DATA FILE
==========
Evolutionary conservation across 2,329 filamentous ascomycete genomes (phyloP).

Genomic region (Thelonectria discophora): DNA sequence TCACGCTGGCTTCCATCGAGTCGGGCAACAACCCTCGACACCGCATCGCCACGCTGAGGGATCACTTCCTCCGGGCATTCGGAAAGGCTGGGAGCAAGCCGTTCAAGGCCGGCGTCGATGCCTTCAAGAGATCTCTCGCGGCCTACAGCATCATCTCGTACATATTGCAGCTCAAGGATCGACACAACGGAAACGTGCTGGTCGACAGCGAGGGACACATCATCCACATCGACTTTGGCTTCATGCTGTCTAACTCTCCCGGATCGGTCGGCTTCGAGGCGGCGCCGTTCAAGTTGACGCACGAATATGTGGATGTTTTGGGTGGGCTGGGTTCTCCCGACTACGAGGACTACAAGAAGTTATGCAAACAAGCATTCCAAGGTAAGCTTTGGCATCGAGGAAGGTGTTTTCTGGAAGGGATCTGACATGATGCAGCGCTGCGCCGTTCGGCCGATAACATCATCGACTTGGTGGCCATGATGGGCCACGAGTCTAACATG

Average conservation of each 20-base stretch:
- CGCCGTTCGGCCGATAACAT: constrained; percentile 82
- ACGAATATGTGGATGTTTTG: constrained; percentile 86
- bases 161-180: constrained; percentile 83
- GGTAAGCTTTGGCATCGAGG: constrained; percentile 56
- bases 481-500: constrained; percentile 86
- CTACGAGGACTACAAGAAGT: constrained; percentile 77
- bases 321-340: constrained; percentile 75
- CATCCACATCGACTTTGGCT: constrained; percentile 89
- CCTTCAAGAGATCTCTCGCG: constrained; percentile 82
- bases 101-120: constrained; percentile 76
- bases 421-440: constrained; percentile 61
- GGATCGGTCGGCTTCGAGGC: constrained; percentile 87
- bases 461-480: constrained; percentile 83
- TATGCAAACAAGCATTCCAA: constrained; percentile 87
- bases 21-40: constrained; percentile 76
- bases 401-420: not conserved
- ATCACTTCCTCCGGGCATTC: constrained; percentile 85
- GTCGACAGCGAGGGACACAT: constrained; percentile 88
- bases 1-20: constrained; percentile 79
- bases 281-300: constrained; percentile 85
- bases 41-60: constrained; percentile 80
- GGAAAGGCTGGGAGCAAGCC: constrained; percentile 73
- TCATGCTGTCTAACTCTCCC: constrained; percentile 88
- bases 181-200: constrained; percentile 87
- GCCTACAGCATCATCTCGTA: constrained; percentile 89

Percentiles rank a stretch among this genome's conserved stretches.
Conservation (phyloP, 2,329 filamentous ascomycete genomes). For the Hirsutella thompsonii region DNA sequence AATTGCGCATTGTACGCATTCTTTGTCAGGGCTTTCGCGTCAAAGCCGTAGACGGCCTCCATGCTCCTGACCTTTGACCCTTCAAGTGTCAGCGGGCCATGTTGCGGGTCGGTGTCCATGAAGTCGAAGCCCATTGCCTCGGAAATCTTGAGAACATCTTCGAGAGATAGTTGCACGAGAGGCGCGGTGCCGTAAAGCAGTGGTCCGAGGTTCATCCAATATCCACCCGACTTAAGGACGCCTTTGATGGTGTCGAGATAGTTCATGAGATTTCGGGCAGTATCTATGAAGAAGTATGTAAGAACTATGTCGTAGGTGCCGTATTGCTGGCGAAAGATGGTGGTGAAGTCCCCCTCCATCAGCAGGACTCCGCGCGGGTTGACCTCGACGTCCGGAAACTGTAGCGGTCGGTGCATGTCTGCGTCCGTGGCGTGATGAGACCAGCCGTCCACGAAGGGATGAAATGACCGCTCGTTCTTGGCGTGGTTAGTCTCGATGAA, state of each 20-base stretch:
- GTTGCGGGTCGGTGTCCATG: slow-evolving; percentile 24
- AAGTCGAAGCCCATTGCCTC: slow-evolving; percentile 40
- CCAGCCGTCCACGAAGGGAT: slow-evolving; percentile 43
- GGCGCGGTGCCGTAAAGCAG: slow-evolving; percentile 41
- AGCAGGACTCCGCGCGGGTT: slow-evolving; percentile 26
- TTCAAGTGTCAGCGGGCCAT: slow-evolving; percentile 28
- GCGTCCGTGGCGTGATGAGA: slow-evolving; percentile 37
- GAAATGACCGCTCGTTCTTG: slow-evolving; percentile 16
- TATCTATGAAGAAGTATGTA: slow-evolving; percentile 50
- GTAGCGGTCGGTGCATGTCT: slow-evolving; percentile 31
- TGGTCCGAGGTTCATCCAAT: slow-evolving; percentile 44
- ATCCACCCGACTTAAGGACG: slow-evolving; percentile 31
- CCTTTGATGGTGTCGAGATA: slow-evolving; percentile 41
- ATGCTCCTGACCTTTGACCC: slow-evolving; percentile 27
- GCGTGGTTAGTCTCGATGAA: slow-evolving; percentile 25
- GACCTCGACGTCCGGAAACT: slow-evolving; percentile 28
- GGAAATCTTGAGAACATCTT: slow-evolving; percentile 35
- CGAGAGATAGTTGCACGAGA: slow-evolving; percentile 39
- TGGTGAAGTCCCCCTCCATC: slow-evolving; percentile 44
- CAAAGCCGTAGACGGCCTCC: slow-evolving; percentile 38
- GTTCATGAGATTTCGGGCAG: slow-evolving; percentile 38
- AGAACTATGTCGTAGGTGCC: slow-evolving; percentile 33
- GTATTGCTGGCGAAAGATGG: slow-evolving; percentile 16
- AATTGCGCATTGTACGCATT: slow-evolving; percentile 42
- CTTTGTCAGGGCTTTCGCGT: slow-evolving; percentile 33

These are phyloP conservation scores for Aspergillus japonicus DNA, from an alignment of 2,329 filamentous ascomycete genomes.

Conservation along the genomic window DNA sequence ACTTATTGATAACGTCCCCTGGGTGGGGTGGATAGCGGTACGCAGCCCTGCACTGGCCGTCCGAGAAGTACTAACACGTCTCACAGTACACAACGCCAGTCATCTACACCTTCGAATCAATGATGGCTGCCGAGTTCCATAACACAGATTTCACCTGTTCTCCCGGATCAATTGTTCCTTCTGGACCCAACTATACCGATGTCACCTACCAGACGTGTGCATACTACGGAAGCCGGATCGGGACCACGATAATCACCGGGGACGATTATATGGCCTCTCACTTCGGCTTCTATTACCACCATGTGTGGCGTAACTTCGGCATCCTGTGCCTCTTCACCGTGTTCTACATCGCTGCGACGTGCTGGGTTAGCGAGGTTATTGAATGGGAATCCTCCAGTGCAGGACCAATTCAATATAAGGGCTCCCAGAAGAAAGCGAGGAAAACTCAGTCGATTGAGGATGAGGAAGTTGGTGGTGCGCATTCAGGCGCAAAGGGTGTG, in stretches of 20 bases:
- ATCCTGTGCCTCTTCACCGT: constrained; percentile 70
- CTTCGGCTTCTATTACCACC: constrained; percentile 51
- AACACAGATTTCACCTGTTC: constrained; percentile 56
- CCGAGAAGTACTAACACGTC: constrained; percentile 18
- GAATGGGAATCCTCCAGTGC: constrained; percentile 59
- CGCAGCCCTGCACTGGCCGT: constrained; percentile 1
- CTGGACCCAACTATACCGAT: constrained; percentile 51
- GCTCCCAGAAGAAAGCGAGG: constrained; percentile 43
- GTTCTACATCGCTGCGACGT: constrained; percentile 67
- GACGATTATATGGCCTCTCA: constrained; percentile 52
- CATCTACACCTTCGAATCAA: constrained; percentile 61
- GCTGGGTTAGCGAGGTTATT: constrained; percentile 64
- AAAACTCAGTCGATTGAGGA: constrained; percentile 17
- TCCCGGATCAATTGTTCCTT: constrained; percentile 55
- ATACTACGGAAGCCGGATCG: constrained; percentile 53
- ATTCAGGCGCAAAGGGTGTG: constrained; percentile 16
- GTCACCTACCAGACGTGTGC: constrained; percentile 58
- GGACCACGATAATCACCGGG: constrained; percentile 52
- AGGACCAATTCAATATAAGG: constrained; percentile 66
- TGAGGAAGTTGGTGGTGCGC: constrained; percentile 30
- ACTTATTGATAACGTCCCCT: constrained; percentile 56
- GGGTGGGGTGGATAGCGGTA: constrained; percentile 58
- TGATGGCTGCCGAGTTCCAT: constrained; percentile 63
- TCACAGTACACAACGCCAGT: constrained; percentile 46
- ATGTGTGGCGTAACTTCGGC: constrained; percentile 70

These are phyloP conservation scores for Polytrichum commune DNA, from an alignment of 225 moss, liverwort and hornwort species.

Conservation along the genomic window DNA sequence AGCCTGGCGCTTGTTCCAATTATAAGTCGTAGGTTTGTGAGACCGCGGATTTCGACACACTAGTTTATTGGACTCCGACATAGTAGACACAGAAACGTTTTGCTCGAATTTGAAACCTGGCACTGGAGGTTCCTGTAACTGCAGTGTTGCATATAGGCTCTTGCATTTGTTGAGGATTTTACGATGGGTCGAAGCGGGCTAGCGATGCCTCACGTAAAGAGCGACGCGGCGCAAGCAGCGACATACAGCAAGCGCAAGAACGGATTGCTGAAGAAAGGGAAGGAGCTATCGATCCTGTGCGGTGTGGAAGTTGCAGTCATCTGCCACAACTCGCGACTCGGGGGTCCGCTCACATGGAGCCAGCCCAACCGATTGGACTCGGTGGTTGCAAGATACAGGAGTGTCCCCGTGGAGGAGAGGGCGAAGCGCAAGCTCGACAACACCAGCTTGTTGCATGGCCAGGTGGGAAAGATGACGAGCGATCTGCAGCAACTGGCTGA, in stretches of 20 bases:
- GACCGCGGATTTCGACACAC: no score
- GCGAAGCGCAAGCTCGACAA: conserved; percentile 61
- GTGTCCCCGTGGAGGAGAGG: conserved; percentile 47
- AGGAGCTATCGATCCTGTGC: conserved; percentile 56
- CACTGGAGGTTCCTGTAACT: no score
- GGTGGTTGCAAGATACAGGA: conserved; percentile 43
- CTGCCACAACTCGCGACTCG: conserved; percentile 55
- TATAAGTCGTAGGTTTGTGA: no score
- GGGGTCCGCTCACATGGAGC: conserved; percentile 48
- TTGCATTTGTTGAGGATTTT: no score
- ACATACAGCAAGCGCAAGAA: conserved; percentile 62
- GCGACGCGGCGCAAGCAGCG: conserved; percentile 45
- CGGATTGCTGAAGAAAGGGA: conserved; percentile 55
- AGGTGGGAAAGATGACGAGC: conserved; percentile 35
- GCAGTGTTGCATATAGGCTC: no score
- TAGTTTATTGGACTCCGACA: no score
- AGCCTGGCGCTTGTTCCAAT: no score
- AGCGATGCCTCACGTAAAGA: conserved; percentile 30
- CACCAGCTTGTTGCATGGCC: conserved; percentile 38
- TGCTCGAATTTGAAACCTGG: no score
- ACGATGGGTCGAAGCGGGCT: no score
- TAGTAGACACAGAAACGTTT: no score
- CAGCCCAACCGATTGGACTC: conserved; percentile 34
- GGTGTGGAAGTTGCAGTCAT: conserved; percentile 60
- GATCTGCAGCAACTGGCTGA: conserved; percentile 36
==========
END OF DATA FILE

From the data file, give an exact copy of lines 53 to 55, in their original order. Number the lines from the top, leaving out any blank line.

- GTATTGCTGGCGAAAGATGG: slow-evolving; percentile 16
- AATTGCGCATTGTACGCATT: slow-evolving; percentile 42
- CTTTGTCAGGGCTTTCGCGT: slow-evolving; percentile 33